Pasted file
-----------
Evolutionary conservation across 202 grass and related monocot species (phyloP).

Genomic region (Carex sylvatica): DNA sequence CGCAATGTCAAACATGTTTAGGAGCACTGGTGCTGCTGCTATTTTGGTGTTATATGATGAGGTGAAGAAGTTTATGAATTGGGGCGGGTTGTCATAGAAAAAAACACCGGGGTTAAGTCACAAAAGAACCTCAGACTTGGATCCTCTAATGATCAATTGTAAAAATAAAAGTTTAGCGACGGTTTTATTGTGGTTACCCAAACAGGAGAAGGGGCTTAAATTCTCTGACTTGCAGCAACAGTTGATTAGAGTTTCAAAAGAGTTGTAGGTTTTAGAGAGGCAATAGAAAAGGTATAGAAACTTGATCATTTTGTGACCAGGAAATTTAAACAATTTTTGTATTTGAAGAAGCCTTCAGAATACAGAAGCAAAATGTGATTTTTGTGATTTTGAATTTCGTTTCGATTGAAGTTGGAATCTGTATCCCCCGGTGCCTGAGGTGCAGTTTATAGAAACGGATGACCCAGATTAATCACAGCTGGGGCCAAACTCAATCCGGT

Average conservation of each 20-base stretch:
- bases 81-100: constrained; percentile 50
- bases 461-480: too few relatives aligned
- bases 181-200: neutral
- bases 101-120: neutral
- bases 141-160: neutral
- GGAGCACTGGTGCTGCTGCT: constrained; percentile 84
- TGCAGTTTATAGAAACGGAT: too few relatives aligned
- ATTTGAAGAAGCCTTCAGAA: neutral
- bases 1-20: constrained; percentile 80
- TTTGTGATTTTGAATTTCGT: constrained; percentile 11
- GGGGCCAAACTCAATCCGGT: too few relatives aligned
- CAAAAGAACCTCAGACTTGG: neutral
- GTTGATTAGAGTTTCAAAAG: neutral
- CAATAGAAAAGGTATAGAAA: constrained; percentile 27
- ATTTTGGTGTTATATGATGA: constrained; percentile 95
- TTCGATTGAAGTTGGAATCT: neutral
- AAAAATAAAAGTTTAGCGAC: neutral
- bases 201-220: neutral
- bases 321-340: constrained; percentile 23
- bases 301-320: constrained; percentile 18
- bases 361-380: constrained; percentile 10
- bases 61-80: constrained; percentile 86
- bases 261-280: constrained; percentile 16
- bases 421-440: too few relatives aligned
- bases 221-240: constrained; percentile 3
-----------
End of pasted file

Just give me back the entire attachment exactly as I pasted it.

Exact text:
Evolutionary conservation across 202 grass and related monocot species (phyloP).

Genomic region (Carex sylvatica): DNA sequence CGCAATGTCAAACATGTTTAGGAGCACTGGTGCTGCTGCTATTTTGGTGTTATATGATGAGGTGAAGAAGTTTATGAATTGGGGCGGGTTGTCATAGAAAAAAACACCGGGGTTAAGTCACAAAAGAACCTCAGACTTGGATCCTCTAATGATCAATTGTAAAAATAAAAGTTTAGCGACGGTTTTATTGTGGTTACCCAAACAGGAGAAGGGGCTTAAATTCTCTGACTTGCAGCAACAGTTGATTAGAGTTTCAAAAGAGTTGTAGGTTTTAGAGAGGCAATAGAAAAGGTATAGAAACTTGATCATTTTGTGACCAGGAAATTTAAACAATTTTTGTATTTGAAGAAGCCTTCAGAATACAGAAGCAAAATGTGATTTTTGTGATTTTGAATTTCGTTTCGATTGAAGTTGGAATCTGTATCCCCCGGTGCCTGAGGTGCAGTTTATAGAAACGGATGACCCAGATTAATCACAGCTGGGGCCAAACTCAATCCGGT

Average conservation of each 20-base stretch:
- bases 81-100: constrained; percentile 50
- bases 461-480: too few relatives aligned
- bases 181-200: neutral
- bases 101-120: neutral
- bases 141-160: neutral
- GGAGCACTGGTGCTGCTGCT: constrained; percentile 84
- TGCAGTTTATAGAAACGGAT: too few relatives aligned
- ATTTGAAGAAGCCTTCAGAA: neutral
- bases 1-20: constrained; percentile 80
- TTTGTGATTTTGAATTTCGT: constrained; percentile 11
- GGGGCCAAACTCAATCCGGT: too few relatives aligned
- CAAAAGAACCTCAGACTTGG: neutral
- GTTGATTAGAGTTTCAAAAG: neutral
- CAATAGAAAAGGTATAGAAA: constrained; percentile 27
- ATTTTGGTGTTATATGATGA: constrained; percentile 95
- TTCGATTGAAGTTGGAATCT: neutral
- AAAAATAAAAGTTTAGCGAC: neutral
- bases 201-220: neutral
- bases 321-340: constrained; percentile 23
- bases 301-320: constrained; percentile 18
- bases 361-380: constrained; percentile 10
- bases 61-80: constrained; percentile 86
- bases 261-280: constrained; percentile 16
- bases 421-440: too few relatives aligned
- bases 221-240: constrained; percentile 3